The Writer's Strike: Week Two is Under Way.
By Zak Edwards
Nov 13, 2007 - 23:11
The Writers Guild of America has now been on strike for over a week, not very long compared to the 22-week strike that occurred in the late eighties. With the strike back then costing the entertainment industry industry an estimated five
hundred million dollars, it is surprising that the two sides of the strike now have not explored a negotiation yet. Nevertheless, the strike continues and has now become a media frenzy in itself, with high profile actors, producers, and even politicians voicing their opinions and support. But despite all the attention, news on the actual progression of negotiation between the parties involved is scarce. On the plus side, more specific numbers on shows and their count of episodes this season have been coming out as television networks prepare for the long haul. With almost every show except reality television shows being affected, more news on shows has been coming in waves. What follows are some more popular show’s fates and what to expect of them in the coming weeks. But first, some sad news:
The media caught up with Scrubs creator Bill Lawrence recently at the picket lines to discuss the final season of the show. Lawrence’s outlook on the final season of Scrubs is not reassuring, stating that “if the strike doesn’t go away, I would imagine there won’t ever be a finale of Scrubs.” But Lawrence has said that he is considering a couple of options, from something as meek as a script posted online to a straight-to-DVD episode. One thing is for sure, Scrubs fans, myself included, may need to be ready for a disappointing end to the adventures at Sacred Heart hospital if the strike continues.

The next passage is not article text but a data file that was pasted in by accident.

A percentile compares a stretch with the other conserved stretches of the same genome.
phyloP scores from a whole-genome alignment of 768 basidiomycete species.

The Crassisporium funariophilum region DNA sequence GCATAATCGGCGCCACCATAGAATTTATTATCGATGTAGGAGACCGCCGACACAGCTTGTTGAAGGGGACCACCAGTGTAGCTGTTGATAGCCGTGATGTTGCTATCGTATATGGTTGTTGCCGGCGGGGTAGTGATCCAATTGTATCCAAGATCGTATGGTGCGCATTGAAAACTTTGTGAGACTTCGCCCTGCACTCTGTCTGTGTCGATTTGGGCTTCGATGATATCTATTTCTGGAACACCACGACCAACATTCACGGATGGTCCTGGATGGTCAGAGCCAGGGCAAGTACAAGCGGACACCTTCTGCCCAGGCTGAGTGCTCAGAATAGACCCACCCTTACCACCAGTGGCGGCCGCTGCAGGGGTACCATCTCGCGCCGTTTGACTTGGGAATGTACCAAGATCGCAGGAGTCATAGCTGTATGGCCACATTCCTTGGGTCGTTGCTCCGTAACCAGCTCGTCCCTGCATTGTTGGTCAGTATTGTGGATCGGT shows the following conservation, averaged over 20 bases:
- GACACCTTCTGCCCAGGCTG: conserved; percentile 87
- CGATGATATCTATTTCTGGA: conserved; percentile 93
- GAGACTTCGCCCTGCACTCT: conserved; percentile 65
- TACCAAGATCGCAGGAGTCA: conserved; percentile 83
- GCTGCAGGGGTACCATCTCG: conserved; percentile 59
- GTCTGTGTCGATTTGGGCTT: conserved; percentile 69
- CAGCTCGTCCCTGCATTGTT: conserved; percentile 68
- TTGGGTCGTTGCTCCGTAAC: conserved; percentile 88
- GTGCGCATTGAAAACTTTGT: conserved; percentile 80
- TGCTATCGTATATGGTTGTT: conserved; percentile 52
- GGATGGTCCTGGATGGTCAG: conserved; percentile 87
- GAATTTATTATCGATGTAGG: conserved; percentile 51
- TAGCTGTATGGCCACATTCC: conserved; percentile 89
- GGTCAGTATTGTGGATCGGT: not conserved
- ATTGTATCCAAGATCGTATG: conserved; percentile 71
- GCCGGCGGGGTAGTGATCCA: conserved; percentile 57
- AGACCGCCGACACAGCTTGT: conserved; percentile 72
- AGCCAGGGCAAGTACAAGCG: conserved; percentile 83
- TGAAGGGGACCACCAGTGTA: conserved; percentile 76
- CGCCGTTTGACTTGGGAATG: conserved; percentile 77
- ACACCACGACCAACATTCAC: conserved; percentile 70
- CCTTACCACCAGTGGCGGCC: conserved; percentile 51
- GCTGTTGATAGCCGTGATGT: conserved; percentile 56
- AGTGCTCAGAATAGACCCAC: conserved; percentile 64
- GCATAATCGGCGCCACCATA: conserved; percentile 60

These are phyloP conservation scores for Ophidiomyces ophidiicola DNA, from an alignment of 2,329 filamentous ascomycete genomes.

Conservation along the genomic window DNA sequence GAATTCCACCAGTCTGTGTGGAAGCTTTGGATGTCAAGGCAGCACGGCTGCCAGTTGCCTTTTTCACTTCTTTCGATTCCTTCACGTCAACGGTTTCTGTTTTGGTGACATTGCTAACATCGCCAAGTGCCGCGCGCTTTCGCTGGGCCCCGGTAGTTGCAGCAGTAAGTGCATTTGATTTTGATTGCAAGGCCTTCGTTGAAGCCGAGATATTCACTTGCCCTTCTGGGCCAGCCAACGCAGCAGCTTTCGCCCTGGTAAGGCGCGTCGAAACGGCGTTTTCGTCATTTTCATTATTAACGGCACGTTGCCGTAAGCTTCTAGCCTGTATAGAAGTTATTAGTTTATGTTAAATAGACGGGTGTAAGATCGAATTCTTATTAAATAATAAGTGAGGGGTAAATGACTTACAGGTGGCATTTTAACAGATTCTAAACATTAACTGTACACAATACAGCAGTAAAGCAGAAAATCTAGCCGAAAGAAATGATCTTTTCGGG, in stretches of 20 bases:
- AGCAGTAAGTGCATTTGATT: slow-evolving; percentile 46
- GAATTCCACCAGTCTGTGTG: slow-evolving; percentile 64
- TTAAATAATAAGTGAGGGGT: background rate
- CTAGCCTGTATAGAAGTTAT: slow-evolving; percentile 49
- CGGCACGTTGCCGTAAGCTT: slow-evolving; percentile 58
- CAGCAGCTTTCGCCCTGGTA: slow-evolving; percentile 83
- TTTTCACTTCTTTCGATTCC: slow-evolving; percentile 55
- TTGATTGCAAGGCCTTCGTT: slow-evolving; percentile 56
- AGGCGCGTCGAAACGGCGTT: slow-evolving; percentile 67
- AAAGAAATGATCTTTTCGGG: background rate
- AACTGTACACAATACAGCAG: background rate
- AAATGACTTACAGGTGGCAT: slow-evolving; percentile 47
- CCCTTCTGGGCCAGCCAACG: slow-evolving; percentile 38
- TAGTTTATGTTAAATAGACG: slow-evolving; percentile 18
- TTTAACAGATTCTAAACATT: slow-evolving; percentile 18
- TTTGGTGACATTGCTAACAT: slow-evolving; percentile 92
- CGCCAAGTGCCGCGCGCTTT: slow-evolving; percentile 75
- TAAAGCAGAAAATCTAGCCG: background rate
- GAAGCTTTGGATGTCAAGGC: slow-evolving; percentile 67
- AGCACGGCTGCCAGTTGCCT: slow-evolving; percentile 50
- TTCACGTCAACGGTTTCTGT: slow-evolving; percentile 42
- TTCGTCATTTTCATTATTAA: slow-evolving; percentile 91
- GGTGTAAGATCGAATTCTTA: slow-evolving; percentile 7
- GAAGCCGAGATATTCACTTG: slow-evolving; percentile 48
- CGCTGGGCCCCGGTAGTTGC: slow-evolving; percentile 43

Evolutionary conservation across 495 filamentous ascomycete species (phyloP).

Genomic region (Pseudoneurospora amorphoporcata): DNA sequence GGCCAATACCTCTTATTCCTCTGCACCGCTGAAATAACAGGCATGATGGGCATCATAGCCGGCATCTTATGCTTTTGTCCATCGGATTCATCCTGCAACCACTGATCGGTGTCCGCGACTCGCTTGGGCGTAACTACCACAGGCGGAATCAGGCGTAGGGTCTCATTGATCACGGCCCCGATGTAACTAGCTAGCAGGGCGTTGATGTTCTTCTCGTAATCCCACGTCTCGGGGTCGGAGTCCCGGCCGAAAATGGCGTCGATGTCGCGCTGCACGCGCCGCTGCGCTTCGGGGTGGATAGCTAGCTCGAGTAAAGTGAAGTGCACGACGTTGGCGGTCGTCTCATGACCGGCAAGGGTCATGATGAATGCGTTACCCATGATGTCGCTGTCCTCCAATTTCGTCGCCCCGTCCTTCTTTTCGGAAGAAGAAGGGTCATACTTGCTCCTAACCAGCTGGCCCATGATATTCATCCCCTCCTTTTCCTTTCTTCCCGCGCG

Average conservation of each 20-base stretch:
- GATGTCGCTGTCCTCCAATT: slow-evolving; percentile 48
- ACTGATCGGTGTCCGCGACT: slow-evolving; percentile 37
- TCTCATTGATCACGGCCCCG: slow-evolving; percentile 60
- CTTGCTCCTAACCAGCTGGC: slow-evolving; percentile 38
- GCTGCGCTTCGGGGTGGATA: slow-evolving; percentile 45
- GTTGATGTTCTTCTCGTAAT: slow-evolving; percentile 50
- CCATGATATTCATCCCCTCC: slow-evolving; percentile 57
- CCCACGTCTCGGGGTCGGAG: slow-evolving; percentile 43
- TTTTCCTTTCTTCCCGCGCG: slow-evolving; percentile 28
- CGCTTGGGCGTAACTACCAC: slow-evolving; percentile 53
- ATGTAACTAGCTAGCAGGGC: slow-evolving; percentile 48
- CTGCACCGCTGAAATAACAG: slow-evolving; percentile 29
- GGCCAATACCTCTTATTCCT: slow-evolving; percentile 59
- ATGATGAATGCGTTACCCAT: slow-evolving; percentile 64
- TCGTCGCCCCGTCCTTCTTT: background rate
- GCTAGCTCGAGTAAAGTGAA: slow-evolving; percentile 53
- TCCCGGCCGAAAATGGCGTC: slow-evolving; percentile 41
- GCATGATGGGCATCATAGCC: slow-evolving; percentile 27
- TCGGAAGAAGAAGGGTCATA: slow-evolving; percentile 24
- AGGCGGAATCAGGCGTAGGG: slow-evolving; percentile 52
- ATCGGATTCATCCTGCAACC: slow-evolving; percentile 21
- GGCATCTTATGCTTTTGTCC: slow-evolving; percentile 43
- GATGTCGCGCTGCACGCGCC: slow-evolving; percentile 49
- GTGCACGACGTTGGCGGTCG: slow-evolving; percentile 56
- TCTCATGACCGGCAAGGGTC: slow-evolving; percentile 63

CSI: Crime Scene Investigation and its Spin-offs
CSI: Miami is wrapping up its shooting this week, ending production of the show for this season. The three shows; CSI, CSI: Miami, and CSI: New York, are reporting the now standard episode count of thirteen for this year, nine episodes short of a full season.
The cynical and mean-spirited House is possibly the best situation I’ve come across. With the new direction the show has taken, scripts are way ahead of schedule. New episodes may be coming out until the end of January. Fans of the cranky Dr. House could be lasting a full month longer than almost every other television show.
Law and Order
By the looks of things, filming of all Law and Order shows has been suspended, leaving viewers with less episodes than most other television shows. Ten episodes have been shot for Law and Order: Special Victims Unit and Law and Order: Criminal Intent shows. The original Law and Order will have a mid-season debut and only nine episodes had been filmed before being put on “hiatus.”
Prison Break was originally expected to have a break in mid-december before returning in January. This break will now start this week, apparently leaving viewers with a two-month drought before a new episode airs in mid-January. Production is expected to last until completion of the thirteenth episode, which will be the season finale.
First Season Shows with a Shorter Episode Count
Shows like Cane, Journeymen, and Carpoolers, have filmed all thirteen episodes originally ordered by the networks. No new episodes have been
ordered. What that means for these fledgling shows is probably not a good thing. Cancellation may be imminent, but not guaranteed.
If not ended shortly, television will relying on reruns in the coming months. With production being shut down or soon to be shut down in the coming weeks, jobs will most certainly be lost. Economic ramifications of this strike are already being felt.
I will bring more updates as I find them. In the mean time, prepare for reruns.
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